We're at an intersection of entertainment (sports, primarily) and morality in this country, while we also grapple with the intersection of the beauty and curse of having instant access to countless opinions.¶ Both of those intersections collided with each other leading up to and in the immediate aftermath of Floyd Mayweather's victory by decision over Manny Pacquiao late Saturday.

Mayweather is undefeated in the ring but not in life. He has multiple criminal convictions for violence against women. The earliest of these infractions goes back more than a decade, demonstrating how long this has been a part of the Mayweather story.

How do you separate out that information, whether you're an avid boxing fan or simply curious about a fight hyped as much as this one, when it comes time for the main event?

My guess is that the old answer for the vast majority of viewers — even as recently as a few years ago — would have been to look the other way completely and adopt an "they're athletes, not choirboys" mentality.

Whether it was said and believed out of true conviction or mere convenience is debatable, but that was the prevailing sentiment. And it has changed — not 180 degrees, but enough to make athletes and leagues take notice.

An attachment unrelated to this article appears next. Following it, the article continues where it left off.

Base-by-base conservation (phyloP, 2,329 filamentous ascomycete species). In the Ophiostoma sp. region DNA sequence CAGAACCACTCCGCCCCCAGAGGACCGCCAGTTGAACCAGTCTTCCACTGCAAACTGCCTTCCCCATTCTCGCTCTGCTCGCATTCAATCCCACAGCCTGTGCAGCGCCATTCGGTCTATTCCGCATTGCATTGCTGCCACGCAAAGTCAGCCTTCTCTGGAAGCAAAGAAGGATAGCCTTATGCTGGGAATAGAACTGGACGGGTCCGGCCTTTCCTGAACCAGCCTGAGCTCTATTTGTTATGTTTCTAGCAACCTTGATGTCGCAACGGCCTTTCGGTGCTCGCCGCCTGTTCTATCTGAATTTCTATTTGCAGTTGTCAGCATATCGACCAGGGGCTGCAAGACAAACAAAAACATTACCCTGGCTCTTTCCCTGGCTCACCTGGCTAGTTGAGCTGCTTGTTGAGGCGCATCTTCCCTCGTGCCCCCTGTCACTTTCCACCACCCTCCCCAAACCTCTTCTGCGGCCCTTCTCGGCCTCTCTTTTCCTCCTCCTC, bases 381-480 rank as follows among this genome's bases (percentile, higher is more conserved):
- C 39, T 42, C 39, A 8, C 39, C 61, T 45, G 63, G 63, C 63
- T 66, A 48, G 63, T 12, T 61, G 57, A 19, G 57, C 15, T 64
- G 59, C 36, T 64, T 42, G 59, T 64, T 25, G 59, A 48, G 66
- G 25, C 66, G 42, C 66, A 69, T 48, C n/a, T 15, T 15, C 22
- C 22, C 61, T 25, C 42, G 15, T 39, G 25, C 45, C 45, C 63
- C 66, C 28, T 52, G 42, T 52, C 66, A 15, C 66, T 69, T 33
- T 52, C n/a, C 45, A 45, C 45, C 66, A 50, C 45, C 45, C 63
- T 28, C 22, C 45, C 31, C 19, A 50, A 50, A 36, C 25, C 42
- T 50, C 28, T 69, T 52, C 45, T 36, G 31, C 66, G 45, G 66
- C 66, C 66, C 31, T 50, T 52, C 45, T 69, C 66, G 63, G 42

It's hard to say if there was a defined tipping point; maybe it was the Ray Rice video footage confronting enough fans with images they could not ignore. Locally, perhaps it was learning some of the details in Adrian Peterson's child abuse case.

But there's no doubt that Mayweather's personal history was as front and center as his professional history leading up to Saturday's fight. And the sentiment was such that if you attempted to separate Mayweather the problematic person from Mayweather the near-flawless boxer, you ran the risk of being publicly shamed on social media.

Twins outfielder Torii Hunter found that out after tweeting support of Mayweather in the fight and later tweeting: "Don't let emotions clog ur judgement. What Mayweather does in the ring is business. What he does outside the ring has nothing to do with me."

The Twitter-bullying of Hunter for expressing that opinion — essentially that he was choosing to separate what Mayweather does in the ring from what happens outside the ring — was immediate and intense, so much so that Hunter later deleted the tweet.

Is it a good opinion? I don't agree with it and had little interest in the fight because of Mayweather, but I don't agree with Hunter taking such heat for it, either.

Because while Mayweather's life decisions are far more despicable than anything else mentioned here, the kind of selective and collective moral outrage that seeks to shame a person for choosing a different position is a dangerous thing as well.